As a third year medical student, Audrey Tran takes the information she reads on the page and uses it to map out a story. Now, ten of her study aids are available in OHSU’s Scholars Archive. Study aid topics include: the principles of pharmacology, lipid and cholesterol metabolism, as well as the electron transport chain. Tran’s study aids are part of a growing interest in how visual thinking strategies can improve clinical observations.1 Other researchers have looked at how strategic interactions with art museum educators can influence patient care.2 Tran answered a few questions about how “visual learning can orient students, especially those who are new to the field, who are bright, but maybe need to experience new ideas more viscerally. It’s a way to be inclusive and can encompass all learning styles.”
Q: How does creating the study aids help you learn?
A: As humans we are limited to our own experience, but disease is often anatomic, cellular, or molecular in nature. When it comes to abstract concepts, I personally cannot understand it unless I viscerally experience it in some way. I’ve never been great at rote memorization, but when I learn by drawing, I start to understand the underlying logic behind all this new information. I’m the first in my family to go to medical school, and so there are many foreign concepts in medicine that feels like I’m groping in the dark! I relate to the material much better if I am able to travel alongside it, the way Ms. Frizzle, the teacher from the Magic School Bus books, would drive the magic school bus along the cells. Lastly, by using hand-drawn illustrations, it reminds me that at the end of the day medicine, while striving to be purely logical, is ultimately a human endeavor. There’s just something about hand-drawn things that help me recognize the humanity in the principles I’m trying to learn.
Q: What’s important for teachers to know about visual learners?
A: Mostly that people have different learning styles. The way we absorb information in a Power Point slide during a live presentation is a very different experience than reading it online afterwards. For example, there may be five different slides to recreate an animation in Power Point. Sometimes I’m fastidiously studying one slide until I realize that the next slide had all the information I needed! Written study guides, in contrast, have all of the salient information neatly organized… but I will admit that for me that text alone is insufficient to make the knowledge stick. Which is why I turn to drawings, especially for the most high yield concepts!
In my drawings, I try to make the most important concept the largest. Tidbits that are interesting but not essential are deemphasized in some ways — often smaller size font or placed in brackets. Colors are used strategically to help draw inferences between things that are similar, or things that should be contrasted. One way I have learned how to convey what’s important and what’s not is by having a consistent system that uses all these visual cues to prioritize information. To be clear, I don’t think students or lecturers should be expected to draw all of their notes or lesson plans, but if there was a system that we could adhere to relay information without using precious word real estate, I truly wonder how much more streamlined the learning process could be.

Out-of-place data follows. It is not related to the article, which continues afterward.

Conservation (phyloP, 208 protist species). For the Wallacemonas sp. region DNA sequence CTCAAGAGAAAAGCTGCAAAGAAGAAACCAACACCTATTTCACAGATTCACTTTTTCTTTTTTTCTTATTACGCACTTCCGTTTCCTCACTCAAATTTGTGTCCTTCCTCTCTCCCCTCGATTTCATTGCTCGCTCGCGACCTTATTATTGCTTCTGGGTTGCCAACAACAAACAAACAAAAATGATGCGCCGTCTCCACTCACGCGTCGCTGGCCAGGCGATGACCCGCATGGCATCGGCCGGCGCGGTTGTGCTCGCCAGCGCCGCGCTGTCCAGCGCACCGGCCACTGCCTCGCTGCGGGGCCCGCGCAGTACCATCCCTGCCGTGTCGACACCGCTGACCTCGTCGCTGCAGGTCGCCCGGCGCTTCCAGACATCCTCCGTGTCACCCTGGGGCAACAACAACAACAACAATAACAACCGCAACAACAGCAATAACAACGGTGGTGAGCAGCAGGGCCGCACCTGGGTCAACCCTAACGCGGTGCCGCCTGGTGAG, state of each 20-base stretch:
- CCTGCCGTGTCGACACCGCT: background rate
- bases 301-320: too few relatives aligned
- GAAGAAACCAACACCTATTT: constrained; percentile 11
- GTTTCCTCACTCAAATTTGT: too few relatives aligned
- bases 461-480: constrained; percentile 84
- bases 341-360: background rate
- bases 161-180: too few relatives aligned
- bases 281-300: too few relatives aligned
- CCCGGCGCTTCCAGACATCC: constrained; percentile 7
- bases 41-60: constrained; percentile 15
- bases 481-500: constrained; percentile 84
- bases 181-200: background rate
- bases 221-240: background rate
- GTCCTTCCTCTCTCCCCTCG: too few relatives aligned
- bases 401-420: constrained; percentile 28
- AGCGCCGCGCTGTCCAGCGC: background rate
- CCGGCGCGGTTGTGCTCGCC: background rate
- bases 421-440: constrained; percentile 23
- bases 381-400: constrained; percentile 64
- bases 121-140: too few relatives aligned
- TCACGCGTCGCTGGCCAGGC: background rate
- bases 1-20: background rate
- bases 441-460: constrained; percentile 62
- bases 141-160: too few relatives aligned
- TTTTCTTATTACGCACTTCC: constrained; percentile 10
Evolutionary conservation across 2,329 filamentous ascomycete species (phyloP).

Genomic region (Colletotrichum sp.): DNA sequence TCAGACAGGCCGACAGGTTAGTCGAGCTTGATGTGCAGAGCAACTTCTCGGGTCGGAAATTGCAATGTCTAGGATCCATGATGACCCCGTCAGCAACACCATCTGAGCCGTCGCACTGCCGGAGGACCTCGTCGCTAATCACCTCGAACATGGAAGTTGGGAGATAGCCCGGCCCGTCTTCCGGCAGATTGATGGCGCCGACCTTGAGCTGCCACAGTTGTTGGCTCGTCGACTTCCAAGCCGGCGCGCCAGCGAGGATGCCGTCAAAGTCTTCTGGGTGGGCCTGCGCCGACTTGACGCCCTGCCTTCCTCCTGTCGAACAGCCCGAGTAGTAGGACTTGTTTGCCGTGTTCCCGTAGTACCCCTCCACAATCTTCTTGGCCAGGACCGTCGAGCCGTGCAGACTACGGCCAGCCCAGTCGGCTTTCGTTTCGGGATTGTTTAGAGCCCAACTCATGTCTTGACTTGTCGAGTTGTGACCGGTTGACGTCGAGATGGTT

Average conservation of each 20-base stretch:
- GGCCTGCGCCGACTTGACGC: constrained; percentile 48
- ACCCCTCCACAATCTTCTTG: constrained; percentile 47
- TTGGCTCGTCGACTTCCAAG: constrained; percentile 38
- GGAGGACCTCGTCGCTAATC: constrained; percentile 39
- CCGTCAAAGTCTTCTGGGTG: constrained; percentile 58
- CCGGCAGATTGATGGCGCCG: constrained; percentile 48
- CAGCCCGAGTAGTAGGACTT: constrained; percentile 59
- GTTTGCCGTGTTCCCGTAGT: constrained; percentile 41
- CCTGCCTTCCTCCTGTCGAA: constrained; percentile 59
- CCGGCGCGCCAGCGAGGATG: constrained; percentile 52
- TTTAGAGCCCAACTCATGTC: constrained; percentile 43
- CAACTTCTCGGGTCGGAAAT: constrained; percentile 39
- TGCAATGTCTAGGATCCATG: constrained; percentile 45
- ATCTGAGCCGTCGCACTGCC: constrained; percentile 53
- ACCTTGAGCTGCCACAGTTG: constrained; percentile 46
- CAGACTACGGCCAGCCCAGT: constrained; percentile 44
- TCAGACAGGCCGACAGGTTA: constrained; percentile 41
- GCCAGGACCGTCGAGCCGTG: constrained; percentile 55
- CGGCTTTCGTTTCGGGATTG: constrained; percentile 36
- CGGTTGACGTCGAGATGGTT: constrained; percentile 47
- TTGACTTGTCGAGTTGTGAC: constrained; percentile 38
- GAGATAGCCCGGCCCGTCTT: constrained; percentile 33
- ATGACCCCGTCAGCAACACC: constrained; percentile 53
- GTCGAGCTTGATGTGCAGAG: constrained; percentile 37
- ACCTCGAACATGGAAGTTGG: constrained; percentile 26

At the end of the day, it just goes to show that there are multiple ways of looking at and absorbing the same information. Especially for new learners, it’s critically important not to be hard on yourself if you don’t learn well from a certain medium.
Q: What role do you think drawing will play in your future interactions with patients?
A: I have this silly little idea…but I really think my experiences with illustration could help transform patient education materials. When I go home from my medical appointments, I have the papers and I know it has important information, but it gets stuffed in a drawer somewhere. What if we hung it up these after-visit summaries like it was art?
I think OHSU does a nice job of having easy-to-understand materials, but illustrated materials could go one step further. With the right amount of effort they could have a nice library of after-visit summaries and discharge information that’s both easy to understand, as well as beautiful and fun to look at. Granted, there are many complex diseases that may not be conveyable through illustration, but I think patients want to take ownership of their health and what’s going on in their own bodies. I think using visual art to help empower them could be really cool and could lead to a more equitable shared decision-making process.
The Scholars Archive seeks additional kinds of study aids and other creative works produced within the OHSU community. More information can be found by emailing Pam Pierce, Digital Scholarship & Repository Librarian, at email@example.com.
1 Agarwal, G. G., McNulty, M., Santiago, K. M., Torrents, H., & Caban-Martinez, A. J. (2020). Impact of visual thinking strategies (VTS) on the analysis of clinical images: A pre-post study of VTS in first-year medical students. Journal of Medical Humanities, doi:10.1007/s10912-020-09652-4.
2 Miller, A., Grohe, M., Khoshbin, S., & Katz, J. T. (2013). From the galleries to the clinic: Applying art museum lessons to patient care. Journal of Medical Humanities, 34(4), 433-438. doi:10.1007/s10912-013-9250-8.